I am reading Dummit and Foote Ch 13 on Field Theory.

On page 515-516 D&F give a series of basic examples on field extensions - see attachment.

The start to Example (4) reads as follows: (see attachment)

(4) Let $\displaystyle F = \mathbb{Q} $ and $\displaystyle p(x) = x^3 - 2 $, irreducible by Eisenstein. (by Eisenstein???)

Denoting a root of p(x) by $\displaystyle \theta $ we obtain the field

$\displaystyle \mathbb{Q}[x]/(x^3 -2) \cong {a + b \theta + c {\theta}^2 | a,b,c \in \mathbb{Q} $

with $\displaystyle {\theta}^3 = 2$ , an extension of degree 3.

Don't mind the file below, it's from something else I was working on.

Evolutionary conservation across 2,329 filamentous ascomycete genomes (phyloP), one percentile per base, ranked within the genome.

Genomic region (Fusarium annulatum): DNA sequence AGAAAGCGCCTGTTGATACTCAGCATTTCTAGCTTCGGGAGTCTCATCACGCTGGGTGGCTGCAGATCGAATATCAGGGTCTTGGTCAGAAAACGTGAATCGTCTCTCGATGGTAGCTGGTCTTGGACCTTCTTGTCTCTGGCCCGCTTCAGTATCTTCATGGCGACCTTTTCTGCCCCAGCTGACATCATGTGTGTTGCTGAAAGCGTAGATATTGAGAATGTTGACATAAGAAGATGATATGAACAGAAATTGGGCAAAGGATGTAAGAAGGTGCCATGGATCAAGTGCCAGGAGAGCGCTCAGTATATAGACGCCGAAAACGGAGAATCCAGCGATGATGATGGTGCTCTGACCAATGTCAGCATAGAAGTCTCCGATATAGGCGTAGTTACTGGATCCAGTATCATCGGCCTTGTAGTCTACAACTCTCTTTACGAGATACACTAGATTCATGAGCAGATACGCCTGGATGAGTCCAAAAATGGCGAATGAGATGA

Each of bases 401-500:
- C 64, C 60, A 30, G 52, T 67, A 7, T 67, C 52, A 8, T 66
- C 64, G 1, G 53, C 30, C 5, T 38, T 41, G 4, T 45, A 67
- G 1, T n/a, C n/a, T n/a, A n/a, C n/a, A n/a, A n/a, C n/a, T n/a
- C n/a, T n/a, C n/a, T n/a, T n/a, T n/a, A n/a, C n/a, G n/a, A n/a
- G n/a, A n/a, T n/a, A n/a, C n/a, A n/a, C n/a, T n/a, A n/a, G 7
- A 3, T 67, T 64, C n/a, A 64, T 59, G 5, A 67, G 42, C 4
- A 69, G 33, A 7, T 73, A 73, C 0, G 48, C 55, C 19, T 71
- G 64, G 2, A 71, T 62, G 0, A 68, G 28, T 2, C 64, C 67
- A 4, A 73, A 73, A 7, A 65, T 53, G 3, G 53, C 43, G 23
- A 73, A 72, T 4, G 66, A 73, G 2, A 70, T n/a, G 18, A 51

To find the inverse of, say, $\displaystyle 1 + \theta $ in this field, we can proceed as follows:

By the Euclidean Algorithm in $\displaystyle \mathbb{Q}[x] $ there are polynomials a(x) and b(x) with

$\displaystyle a(x)(1 + x) + b(x)(x^3 - 2) = 1 $

... ... etc etc

-----------------------------------------------------------------------------------------

My problem is this:

How do D&F get the equation $\displaystyle a(x)(1 + x) + b(x)(x^3 - 2) = 1 $?

It looks a bit like they are implying that there is a GCD of 1 between (1 + x) and $\displaystyle (x^3 - 2) $ and then use Theorem 4 on page 275 (see attached) relating the Euclidean Algorithm and the GCD of two elements of a Euclidean Domain, but I am not sure and further, not sure why the GCD is 1 anyway.

Can someone please clarify the above for me?

Peter